Cash plans are traditionally thought of as being staid and rooted in the past. But one of the oldest cash plan providers intends to change the public’s perception and make cash plans as relevant today as they were 100 years ago.
The Manchester and Salford Hospital Saturday Fund was established in 1872 in response to a funding crisis in the voluntary hospital movement. Money was raised through churches and workplaces to provide care for those who could not afford doctors’ fees, and employers were encouraged to permit regular contributions to be taken from workers’ wages.
The turn of the century saw the establishment of a convalescent home supplying free care for regular contributors. But it was not until 1928 that a weekly 2d scheme was brought in allowing members free treatment in a local voluntary hospital. Cash benefits for specialist consultations, dentures and glasses were introduced in 1949.
Chief executive, Richard Sear, joined the insurer three years ago and it is his vision that is shaping the future of the Hospital Saturday Fund. Considering his predecessor had been in the job for 30 years, Sear had a few changes he wanted to make.
“We launched Select [the company scheme] in 1996 but prior to that we had just one product, the `Pound Scheme’, where people paid £ 1 a week. I recognised that our competitors had more than one product so I quickly introduced a multi-tiered scheme and transferred to £ 1.25 a week. Everyone has to be on that but can be upgraded,” says Sear.
Sear adds that a lot of people outside the corporate environment wanted to join the Hospital Saturday Fund but had no mechanism to allow them to do so. A simple solution was to brand the scheme “direct” and allow groups like the self-employed and the retired to pay via direct debit.
More recently, the Hospital Saturday Fund has added another couple of strings to its bow. A personal accident plan and a funeral cash plan are available at what Sear considers to be very affordable premiums. Starting at 99p a week for a personal accident policy, paying for a plan will hardly break the bank.
“The take up has been excellent, especially as we haven’t done a major mailing campaign. Of the literature we sent out for the funeral plan, there has been an 80% take up,” says Sear.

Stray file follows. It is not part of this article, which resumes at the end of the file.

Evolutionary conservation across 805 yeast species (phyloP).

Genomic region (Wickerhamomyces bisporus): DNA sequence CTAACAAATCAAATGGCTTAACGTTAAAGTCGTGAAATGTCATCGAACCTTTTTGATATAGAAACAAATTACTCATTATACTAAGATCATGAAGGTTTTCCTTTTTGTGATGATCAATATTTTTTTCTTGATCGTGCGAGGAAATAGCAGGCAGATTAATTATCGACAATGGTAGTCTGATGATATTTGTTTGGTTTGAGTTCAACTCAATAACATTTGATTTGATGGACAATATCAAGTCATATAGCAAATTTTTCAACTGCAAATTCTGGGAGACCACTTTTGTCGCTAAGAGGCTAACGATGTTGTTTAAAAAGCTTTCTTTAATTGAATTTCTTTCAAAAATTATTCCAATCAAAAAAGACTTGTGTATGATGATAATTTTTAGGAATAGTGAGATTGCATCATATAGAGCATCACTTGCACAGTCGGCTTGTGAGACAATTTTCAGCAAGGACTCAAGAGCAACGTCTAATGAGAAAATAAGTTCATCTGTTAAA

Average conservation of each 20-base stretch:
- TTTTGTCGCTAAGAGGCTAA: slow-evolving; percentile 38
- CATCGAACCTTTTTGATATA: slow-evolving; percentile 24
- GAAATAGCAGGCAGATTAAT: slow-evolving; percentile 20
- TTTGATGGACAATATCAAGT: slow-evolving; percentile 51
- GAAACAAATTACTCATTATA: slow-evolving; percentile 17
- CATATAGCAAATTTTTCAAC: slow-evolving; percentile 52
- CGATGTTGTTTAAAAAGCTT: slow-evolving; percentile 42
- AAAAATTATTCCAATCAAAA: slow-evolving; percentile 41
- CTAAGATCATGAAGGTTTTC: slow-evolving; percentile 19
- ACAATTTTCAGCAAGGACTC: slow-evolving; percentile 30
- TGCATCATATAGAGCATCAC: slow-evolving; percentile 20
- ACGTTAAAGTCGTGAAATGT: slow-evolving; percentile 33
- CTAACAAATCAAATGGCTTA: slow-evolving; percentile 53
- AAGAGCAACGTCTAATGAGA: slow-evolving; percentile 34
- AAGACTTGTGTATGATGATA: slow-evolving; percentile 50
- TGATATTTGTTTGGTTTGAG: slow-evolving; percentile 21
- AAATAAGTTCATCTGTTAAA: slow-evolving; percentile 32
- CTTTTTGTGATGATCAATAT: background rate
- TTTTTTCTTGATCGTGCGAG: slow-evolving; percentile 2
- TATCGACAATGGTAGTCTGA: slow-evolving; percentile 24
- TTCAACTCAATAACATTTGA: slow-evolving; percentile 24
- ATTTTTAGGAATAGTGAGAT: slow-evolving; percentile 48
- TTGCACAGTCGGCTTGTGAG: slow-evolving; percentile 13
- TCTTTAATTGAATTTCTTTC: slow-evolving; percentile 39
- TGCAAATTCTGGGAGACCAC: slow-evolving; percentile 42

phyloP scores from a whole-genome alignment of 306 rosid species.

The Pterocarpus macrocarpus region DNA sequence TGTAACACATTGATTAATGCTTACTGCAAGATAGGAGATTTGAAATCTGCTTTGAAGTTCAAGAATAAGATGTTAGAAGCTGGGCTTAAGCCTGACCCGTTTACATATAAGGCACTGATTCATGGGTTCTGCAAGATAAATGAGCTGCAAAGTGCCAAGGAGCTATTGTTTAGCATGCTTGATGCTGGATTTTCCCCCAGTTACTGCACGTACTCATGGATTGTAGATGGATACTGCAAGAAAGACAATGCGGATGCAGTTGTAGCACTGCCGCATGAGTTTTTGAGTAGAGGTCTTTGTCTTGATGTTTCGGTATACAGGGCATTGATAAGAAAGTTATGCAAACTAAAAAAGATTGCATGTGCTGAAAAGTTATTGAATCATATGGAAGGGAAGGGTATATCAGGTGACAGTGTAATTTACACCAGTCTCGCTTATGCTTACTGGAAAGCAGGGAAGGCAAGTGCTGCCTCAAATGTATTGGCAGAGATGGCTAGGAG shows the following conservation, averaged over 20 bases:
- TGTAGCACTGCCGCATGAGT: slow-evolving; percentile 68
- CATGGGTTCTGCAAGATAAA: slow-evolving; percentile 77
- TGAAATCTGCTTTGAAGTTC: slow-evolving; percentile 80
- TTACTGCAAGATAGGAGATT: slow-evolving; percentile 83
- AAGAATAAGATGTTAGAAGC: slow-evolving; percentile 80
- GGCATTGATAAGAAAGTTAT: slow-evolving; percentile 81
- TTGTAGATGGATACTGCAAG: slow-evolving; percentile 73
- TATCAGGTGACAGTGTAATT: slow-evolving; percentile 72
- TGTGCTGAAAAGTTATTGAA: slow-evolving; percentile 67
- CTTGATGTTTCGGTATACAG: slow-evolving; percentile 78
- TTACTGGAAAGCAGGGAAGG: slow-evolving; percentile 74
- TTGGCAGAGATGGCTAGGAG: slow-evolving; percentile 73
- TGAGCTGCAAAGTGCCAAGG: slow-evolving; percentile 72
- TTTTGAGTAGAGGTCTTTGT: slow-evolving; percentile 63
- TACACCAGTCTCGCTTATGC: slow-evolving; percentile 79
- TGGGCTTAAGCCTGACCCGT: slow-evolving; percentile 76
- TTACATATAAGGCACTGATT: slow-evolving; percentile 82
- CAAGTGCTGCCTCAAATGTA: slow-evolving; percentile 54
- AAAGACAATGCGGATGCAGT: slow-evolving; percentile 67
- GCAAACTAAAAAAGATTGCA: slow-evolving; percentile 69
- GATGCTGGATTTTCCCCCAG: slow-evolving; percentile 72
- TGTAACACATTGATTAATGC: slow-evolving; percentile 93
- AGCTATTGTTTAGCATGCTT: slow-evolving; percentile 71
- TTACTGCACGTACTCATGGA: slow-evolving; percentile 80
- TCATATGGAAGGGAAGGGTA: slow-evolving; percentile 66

It is not surprising, given Sear’s boundless enthusiasm and commitment, that the changes encompass more than new products. The recent renovation of the offices reflects the company’s overall progressive strategy.
The gross membership has increased by 30% over the last three years and the Hospital Saturday Fund can now boast more members – 210,000 – than any other firm within its trade body, the British Health Care Association (BHCA). And Sear is convinced that this can only grow.
The original cash plan providers were set up to help people get access to dental, optical and medical treatment. The need for financial help for these services has continued to grow in recent years following the crippling demands made on the NHS. And Sear believes cash plans can benefit all sections of the public.
“The more I read of trends, the more I’m convinced that cash plans have almost come full circle. Cash plans are a relevant product for today. We’ve got to create the future in individual health care provision. There is still a big gap and if you don’t have PMI, cash plans can provide at a lower level,” he asserts.
|s Partnership Sear’s appointment of a new business development manager is an indication of how he intends to increase the public’s awareness of cash plans. Martin Goddard is adept at building third party relationships and it is his job to forge partnerships with intermediaries.
The Hospital Saturday Fund is a firm believer in the value of independent advice, as Goddard explains: “An integral way of us moving forward is through third parties. IFAs are important partners. At the moment, it is like pushing a ball up a hill but in a matter of months, it will be rolling down the other side.”
Sear adds that the Hospital Saturday Fund wants to target 2,000 specialist and professional intermediaries.
Despite the various transformations throughout the insurer, the company holds fast to its core traditions. Sear explains: “This year, we are giving in excess of £140,000-£150,000 to local charities and hospitals. We put our money where our mouth is. Part of our remit is that we’re non-profit. Our surplus is fed into a charitable trust which then makes donations.”
Sear is clearly a man with a mission. He is passionate about The Manchester and Salford Hospital Fund and is convinced it will succeed in all things. And with Sear at the helm, he could well be right.